An ex-Marine admitted embezzling more than $116,000
from a Palm Desert-based Marine scholarship fund and was immediately sentenced to three years in prison.
Jason Patrick Hitt, 36, of Pomona, embezzled from U.S. Marine
Scholarships of the Desert Cities Inc., a nonprofit that awards scholarships to
current and former Marines in the area, while serving as the group's president.
He also forged a $6,000 check, according to prosecutors.
Hitt pleaded guilty to one felony count each of embezzlement and forgery
as his preliminary hearing was about to get under way Tuesday at the Larson Justice Center in Indio.
He initially did the same thing in March, but withdrew the guilty plea
two months later as his sentencing hearing was getting under way.
Hitt, who volunteered to be president of the group in 2009, was arrested
in Chino Hills on Oct. 6, 2011, at the Best Buy store where he worked.
Hitt wrote checks drawn on the scholarship fund's Citibank account to
his then-fiancee and co-mingled the funds with her business accounts, according to a declaration in support of arrest warrant. Eventually, Hitt started dating other women and spent the scholarship money on jewelry, school fees, hairstyle and rent for them.
At a meeting of the scholarship fund's board, Hitt "stole one of the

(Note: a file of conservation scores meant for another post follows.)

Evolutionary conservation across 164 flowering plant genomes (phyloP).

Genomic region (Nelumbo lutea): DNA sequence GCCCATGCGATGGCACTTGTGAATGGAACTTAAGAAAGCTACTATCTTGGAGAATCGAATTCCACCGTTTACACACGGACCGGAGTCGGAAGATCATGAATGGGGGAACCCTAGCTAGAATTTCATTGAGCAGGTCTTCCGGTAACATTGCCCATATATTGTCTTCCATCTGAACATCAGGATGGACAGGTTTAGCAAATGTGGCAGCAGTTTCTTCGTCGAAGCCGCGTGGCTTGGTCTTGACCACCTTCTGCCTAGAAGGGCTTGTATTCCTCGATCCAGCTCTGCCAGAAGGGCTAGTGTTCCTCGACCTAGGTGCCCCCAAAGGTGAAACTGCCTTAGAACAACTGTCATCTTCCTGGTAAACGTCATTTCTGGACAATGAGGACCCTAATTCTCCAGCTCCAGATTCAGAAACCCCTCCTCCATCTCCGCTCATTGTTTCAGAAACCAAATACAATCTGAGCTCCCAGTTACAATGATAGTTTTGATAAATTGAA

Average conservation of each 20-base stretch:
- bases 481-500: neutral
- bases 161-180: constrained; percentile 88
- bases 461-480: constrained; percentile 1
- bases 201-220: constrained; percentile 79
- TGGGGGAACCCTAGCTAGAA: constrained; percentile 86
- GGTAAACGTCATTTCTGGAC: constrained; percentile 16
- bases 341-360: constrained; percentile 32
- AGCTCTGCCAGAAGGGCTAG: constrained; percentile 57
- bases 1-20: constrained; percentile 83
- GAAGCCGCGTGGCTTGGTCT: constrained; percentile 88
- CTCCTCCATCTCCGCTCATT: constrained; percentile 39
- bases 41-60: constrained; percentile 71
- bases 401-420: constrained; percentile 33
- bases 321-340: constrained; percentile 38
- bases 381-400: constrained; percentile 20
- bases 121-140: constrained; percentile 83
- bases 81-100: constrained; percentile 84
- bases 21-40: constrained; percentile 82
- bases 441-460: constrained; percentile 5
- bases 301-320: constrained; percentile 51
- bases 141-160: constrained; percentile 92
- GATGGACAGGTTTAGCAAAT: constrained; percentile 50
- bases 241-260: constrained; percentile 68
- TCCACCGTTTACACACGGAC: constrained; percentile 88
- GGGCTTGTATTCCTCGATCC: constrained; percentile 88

original USMS checks from the back of the USMS checkbook when (the board
member) left the room for a moment,'' the document stated. "Hitt then forged
(the board member's) signature on the check and deposited it to the Citibank
account which he controlled.''
When the check did not clear, the bank began monitoring the account,
then closed it. But Hitt "continued to drain (it) ... to a negative status,''
according to the declaration.
A private investigator hired by Hitt's fiancee told the scholarship
board something fishy was going on, according to the Sheriff's Department.
Deputy District Attorney Brian Bolland said Charles and Terry Adrianson,
the couple who ran U.S. Marine Scholarships of the Desert Cities, were in the
courtroom to see Hitt sentenced.
"They are happy he's going to state prison where he belongs,'' Bolland
He said Hitt has to pay $116,091 in restitution. He didn't know if the
fund was going to be re-started, but said there were people the Adriansons
wanted to award scholarships.